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Kenn Borek Air To Attempt Medical Rescue Mission In Antarctica

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KENN BOREK AIR RESCUE
The Twin Otter aircraft in Antarctica. | Robert Schwarz, National Science Foundation
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CALGARY — A plane was heading to the South Pole to pick up a sick worker at a research station.

The National Science Foundation says one of two Twin Otters owned by Calgary-based Kenn Borek Air was expected to arrive Tuesday at 5 p.m. ET.

The foundation says in a release the plane took advantage of a "favourable weather window'' and left this morning for the 10-hour flight.

The flight is necessary because a worker at the research station requires hospitalization and needs to be evacuated.

May need to rescue second patient

Foundation spokesman Peter West says there's another patient who may also need to be taken out, but that decision has yet to be made.

The other plane will remain at Rothera, a British station on the Antarctic peninsula, to provide search-and-rescue capability if needed.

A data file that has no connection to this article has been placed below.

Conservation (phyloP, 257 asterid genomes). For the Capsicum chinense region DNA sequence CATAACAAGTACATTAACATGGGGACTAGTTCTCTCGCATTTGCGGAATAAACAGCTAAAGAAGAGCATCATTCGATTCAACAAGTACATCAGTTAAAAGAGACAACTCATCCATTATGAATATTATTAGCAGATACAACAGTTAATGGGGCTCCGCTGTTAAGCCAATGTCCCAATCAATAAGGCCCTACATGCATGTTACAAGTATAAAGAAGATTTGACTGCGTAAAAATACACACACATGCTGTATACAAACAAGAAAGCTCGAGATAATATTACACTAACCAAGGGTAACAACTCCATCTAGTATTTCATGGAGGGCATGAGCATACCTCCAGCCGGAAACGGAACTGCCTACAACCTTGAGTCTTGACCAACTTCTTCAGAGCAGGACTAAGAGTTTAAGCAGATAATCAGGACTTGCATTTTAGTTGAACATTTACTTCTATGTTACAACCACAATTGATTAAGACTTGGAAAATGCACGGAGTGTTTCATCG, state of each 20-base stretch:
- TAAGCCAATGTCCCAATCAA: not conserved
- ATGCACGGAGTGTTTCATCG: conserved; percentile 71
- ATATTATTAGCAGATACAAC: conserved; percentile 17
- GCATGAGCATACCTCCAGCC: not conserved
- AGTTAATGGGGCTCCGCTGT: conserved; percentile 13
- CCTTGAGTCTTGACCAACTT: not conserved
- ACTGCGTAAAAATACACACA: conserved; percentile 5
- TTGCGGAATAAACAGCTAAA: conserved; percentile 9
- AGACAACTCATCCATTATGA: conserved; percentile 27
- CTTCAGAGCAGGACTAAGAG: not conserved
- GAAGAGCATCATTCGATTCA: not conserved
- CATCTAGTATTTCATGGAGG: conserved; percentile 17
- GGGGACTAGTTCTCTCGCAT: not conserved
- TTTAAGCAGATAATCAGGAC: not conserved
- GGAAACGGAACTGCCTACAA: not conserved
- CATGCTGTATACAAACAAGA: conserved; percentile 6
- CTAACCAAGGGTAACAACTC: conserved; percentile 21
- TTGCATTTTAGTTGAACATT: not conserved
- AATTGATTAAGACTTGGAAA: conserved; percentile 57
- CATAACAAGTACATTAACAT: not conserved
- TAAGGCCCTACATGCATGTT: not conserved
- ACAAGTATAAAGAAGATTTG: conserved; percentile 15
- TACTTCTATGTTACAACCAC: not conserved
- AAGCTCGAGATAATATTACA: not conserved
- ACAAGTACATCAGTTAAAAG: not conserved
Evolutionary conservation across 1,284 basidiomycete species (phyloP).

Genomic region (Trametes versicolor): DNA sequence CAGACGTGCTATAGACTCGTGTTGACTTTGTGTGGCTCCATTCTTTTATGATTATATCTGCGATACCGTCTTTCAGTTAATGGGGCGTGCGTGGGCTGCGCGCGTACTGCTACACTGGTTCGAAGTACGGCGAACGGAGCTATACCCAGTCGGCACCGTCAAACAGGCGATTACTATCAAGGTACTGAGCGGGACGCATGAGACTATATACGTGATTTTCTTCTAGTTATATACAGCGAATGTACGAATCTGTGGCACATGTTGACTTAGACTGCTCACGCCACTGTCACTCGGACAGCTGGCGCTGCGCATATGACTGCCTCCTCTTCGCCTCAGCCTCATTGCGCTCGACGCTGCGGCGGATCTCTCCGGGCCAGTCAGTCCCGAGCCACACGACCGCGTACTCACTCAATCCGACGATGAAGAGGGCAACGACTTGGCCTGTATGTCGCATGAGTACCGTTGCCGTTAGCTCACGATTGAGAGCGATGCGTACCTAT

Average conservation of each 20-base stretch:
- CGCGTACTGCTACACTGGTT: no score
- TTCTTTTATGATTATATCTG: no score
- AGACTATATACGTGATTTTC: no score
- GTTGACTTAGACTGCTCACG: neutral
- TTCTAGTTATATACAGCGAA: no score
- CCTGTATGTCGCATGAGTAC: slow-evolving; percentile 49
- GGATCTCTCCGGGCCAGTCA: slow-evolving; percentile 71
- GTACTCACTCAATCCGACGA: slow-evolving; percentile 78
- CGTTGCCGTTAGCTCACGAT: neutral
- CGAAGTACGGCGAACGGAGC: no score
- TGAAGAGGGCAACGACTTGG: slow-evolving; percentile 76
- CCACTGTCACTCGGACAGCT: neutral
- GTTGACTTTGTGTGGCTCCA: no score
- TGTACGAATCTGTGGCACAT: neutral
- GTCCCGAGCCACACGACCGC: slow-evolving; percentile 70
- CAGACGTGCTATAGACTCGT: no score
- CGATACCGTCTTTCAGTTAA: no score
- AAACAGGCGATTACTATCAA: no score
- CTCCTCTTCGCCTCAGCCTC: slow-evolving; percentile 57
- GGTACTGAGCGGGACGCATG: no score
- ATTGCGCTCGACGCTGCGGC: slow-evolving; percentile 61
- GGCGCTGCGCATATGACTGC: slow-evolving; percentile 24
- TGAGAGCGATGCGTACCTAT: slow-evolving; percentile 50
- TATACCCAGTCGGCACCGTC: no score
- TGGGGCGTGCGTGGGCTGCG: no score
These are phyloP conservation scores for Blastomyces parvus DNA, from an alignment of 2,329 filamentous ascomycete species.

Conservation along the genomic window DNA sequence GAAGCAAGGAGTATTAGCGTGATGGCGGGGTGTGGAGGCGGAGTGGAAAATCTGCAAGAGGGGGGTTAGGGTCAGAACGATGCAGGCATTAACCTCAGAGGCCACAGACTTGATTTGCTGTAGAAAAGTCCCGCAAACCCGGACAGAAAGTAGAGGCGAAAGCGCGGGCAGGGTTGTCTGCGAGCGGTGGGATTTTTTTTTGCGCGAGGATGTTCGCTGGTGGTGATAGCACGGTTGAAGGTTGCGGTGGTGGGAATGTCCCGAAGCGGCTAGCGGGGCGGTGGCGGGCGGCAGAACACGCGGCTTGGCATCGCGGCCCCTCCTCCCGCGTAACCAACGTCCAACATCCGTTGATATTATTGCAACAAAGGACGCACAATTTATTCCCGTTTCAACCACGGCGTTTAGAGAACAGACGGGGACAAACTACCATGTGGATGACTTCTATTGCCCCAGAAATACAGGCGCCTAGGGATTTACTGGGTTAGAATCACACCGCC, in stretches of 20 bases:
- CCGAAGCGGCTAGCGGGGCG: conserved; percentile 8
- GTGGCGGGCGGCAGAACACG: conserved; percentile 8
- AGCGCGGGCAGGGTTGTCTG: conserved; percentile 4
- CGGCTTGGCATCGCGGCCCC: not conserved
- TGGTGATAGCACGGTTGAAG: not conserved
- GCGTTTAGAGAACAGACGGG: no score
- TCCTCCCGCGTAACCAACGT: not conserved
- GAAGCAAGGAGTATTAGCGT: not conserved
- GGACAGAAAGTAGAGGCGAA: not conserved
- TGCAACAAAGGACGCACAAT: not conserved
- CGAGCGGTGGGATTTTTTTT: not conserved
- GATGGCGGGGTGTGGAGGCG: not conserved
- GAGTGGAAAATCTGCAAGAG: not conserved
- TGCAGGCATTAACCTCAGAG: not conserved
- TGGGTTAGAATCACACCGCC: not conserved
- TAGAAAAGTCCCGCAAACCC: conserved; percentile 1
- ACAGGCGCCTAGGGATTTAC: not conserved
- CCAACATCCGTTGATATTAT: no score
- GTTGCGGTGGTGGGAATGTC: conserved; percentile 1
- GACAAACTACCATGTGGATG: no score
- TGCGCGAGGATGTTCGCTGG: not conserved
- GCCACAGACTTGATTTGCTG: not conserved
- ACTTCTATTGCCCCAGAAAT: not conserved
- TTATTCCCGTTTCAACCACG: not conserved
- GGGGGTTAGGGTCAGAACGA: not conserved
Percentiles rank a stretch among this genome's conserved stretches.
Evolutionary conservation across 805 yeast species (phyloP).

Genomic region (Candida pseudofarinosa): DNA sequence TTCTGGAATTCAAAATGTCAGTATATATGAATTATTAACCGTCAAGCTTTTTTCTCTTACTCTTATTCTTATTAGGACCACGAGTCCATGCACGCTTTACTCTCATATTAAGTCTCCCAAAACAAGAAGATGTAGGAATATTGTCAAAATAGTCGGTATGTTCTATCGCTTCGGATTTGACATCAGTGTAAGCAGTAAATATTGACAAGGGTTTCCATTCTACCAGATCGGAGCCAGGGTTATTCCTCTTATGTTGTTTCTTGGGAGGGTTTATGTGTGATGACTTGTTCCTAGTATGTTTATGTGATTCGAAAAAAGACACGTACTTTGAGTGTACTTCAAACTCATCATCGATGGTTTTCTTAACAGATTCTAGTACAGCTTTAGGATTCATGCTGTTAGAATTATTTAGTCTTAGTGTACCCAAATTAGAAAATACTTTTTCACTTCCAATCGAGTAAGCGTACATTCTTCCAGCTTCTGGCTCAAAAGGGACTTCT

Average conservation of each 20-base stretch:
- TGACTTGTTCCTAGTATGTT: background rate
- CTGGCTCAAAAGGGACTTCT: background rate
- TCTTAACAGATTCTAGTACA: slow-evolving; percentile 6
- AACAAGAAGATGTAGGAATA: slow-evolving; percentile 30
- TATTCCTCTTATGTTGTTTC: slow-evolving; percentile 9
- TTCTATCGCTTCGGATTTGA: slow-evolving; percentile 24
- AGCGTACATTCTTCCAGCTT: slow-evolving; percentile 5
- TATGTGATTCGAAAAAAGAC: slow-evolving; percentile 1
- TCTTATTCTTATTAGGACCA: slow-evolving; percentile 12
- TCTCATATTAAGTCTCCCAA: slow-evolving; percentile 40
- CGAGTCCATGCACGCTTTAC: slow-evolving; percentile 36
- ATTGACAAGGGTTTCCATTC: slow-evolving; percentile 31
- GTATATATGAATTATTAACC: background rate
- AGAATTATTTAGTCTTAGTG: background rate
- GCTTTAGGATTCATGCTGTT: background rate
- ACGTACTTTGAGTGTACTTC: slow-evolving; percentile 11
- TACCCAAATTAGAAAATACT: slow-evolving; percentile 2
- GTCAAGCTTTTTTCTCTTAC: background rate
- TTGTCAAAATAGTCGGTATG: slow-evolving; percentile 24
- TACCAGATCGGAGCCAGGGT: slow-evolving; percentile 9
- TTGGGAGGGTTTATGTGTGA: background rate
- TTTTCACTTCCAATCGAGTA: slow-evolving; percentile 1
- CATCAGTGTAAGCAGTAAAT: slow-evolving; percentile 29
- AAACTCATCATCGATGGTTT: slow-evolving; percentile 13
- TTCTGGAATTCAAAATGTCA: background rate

West says no other details about both patients will be released due to patient confidentiality.

The planes left Calgary a week ago and got to Rothera on Monday. They were held up in Punta Arenas, Chile, since Thursday due to bad weather.

It's mid-winter in Antarctica and the foundation says flights in and out of the station are usually not planned between February and October due to extreme cold and darkness.

There is no tarmac runway at the Pole, so aircraft must land on skis in total darkness on compacted snow.

"The planes are rated to operate in temperatures as low as -75 Celsius, generally at Pole its about -60 C at this time of year but it fluctuates,'' West said.

Kenn Borek provides contractual logistical support to the Antarctic Program, according to the foundation, and conducted similar evacuations in 2001 and 2003.

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